Hong Kong-based Chow Tai Fook Enterprises (CTFE) is increasing its risk appetite in real estate and private equity as it bets on a spike in inflation and the reopening of China in 2023.

With property investment one of its core strategies, CTFE, the Hong Kong investment arm of the Cheng family, is particularly bullish on the global hotel sector, according to chief executive Kenneth Lau.

He said there has been a V-shaped rebound in hospitality real estate since Covid-19 restrictions were lifted in most parts of the world in the last 12 months.

“The uptick we’ve seen, this so-called revenge travel trend, is really remarkable,” Lau said at the Asia Private Equity Forum 2023 in Hong Kong on Jan. 13, referring to the phenomenon of people traveling to make up for loss. time during the pandemic.

Kenneth Lau,

Chow Tai Fook Enterprises

CTFE’s portfolio has significant exposure to global hospitality. They were seeing room rates and occupancy rates 40-50% higher than in 2019, Lau noted.

“This revenge ride is going to stay. Some may be concerned about the pending recession, but in my conversation with all operators in the sector, they all remain extremely optimistic.”

Lau said he believed there would be a shift from business to leisure travel in 2023, noting that the style of remote collaboration that people had grown accustomed to during the pandemic could stick around for longer, ultimately it would depress business travel longer.

He said his team was currently putting a lot of resources into keeping tabs on the latest travel trends. What was emerging was a trend where people were staying longer and concentrating on local experiences rather than engaging in quick tours of the city.

“We think that despite a recession, which will hurt people’s spending, people will still want to travel,” Lau said.

With the border between mainland China and Hong Kong reopening on Jan. 8, Lau believes the city’s commercial real estate will rebound. He added that Hong Kong’s latest talent incentive scheme would have a “big impact” on Hong Kong’s economic growth and further stimulate the retail sector.

In late 2022, the Hong Kong government implemented a series of favorable talent schemes that grant visas to eligible overseas and mainland Chinese professionals to reside in Hong Kong for up to two years without employer sponsorship.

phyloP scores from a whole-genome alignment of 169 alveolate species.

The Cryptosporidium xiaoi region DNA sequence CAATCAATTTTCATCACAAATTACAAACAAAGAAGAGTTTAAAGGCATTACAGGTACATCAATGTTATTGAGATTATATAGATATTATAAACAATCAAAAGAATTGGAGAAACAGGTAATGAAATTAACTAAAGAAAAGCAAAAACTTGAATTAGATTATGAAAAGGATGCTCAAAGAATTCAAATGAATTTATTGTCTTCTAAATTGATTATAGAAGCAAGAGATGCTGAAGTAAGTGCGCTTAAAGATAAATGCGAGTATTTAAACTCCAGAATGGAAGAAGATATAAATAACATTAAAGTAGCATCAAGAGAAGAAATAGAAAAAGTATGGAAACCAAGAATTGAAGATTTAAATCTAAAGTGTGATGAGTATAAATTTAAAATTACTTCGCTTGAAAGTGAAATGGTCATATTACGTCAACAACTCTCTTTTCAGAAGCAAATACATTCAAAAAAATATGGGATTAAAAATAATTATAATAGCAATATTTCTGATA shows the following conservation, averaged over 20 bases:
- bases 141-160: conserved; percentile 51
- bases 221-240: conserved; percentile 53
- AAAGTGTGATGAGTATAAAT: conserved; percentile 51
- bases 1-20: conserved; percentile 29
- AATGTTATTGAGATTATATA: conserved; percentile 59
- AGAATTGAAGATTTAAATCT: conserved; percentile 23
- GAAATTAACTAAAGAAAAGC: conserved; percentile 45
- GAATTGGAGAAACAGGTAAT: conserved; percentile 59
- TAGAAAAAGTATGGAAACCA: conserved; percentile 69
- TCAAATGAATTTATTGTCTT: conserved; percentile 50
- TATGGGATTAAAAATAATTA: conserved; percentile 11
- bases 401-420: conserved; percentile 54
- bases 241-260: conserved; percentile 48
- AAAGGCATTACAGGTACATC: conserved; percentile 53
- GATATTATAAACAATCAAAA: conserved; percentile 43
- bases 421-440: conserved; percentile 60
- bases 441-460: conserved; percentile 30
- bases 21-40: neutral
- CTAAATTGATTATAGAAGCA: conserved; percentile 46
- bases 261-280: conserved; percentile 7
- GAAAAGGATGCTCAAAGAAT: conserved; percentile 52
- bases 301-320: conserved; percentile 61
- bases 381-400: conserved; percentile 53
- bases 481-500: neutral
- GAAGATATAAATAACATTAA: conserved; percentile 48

Turning to mainland China, Lau said he believed the high-yield bond market had been “dismantled” following China’s crackdown on the property sector.

“The growth of the entire industry in China, particularly on the residential side, will slow down. But that’s helpful because obviously demand is a bit down right now,” he said.

However, the family office is “cautiously optimistic” that there will be a future recovery after the government launched rescue plans by allowing bank lending, bond issuance and equity financing.

As China’s economic activities normalize, residents’ demand for home purchases will gradually recover as there are still limited investment options in the country, Lau noted.

JPMorgan Chase & Co estimates that over the past three years, excess savings among Chinese residents reached 5.6 trillion yuan ($835.5 billion).


In terms of overall asset allocation, Lau said the company was cautiously increasing exposure to private equity in the near term.

Private equity remains only a small part of the family office portfolio. Even if there are outstanding capital commitments that could squeeze liquidity, in a good year, a good harvest should bring good returns, he said.

On public markets, Lau thought Chinese stocks would stand out in 2023.

His tactical stance is likely to focus on pent-up demand in the consumer sector triggered by China’s reopening, coupled with supportive government policies, including those in the real estate sector.

Longer term, the family office is poised to make strategic allocations in Chinese stocks around topics including raw materials and food and energy security.

The decoupling of global supply chains and the push for carbon neutrality would create “huge demand” for basic products, to make electric vehicles, for example, he said.

Food, water and energy security arising from supply chain disruptions was something the family office would consider long-term, he added.

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